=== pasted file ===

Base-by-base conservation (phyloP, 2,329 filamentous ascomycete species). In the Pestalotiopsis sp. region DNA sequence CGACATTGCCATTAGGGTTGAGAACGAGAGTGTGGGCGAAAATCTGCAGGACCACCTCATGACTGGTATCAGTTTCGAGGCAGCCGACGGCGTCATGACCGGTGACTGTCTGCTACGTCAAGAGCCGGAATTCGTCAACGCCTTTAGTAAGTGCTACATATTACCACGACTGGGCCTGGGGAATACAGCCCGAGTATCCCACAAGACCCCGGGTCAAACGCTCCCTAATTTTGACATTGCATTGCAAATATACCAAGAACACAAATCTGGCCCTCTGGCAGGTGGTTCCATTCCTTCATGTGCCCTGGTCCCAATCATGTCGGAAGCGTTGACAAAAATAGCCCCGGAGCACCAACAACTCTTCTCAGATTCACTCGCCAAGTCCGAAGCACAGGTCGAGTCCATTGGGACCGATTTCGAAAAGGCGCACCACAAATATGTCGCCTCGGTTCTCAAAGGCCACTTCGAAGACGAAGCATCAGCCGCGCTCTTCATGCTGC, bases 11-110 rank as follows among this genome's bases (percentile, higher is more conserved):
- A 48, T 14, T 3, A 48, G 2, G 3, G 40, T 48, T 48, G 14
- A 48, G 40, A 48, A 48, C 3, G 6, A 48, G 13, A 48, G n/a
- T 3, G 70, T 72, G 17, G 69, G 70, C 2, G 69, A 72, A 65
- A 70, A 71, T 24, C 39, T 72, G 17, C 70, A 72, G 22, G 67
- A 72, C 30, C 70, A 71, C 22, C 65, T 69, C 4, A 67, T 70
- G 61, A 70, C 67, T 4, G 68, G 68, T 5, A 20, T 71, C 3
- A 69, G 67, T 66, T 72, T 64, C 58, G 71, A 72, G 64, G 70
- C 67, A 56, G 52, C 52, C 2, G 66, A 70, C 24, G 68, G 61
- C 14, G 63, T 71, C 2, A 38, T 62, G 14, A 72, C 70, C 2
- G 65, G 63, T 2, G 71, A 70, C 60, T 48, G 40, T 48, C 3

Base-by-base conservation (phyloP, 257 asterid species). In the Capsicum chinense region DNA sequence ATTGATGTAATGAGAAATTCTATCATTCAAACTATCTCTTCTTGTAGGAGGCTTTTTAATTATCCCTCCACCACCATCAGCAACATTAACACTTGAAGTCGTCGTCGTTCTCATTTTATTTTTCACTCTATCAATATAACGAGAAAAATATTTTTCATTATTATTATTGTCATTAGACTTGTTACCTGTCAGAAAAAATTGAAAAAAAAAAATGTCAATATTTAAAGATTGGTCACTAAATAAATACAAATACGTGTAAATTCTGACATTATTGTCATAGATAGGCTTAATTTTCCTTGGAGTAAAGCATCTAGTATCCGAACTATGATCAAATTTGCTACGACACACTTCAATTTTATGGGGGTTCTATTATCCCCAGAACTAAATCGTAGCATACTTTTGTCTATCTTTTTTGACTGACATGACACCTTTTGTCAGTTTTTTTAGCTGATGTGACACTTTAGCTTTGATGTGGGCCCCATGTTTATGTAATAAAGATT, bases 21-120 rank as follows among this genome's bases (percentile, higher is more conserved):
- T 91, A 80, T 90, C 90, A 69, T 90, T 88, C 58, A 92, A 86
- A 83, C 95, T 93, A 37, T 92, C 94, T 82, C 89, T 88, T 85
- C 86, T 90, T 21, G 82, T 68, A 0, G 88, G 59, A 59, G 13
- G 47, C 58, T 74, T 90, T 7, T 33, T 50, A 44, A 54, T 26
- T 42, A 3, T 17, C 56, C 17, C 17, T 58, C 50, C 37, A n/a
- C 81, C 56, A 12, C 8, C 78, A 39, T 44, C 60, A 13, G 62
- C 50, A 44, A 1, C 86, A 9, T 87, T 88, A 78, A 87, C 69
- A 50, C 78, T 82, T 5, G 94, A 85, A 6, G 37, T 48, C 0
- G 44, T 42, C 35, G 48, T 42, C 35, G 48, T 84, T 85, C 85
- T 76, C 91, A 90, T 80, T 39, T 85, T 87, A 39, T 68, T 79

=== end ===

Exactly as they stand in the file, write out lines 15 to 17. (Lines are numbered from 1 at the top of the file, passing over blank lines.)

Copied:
- C 86, T 90, T 21, G 82, T 68, A 0, G 88, G 59, A 59, G 13
- G 47, C 58, T 74, T 90, T 7, T 33, T 50, A 44, A 54, T 26
- T 42, A 3, T 17, C 56, C 17, C 17, T 58, C 50, C 37, A n/a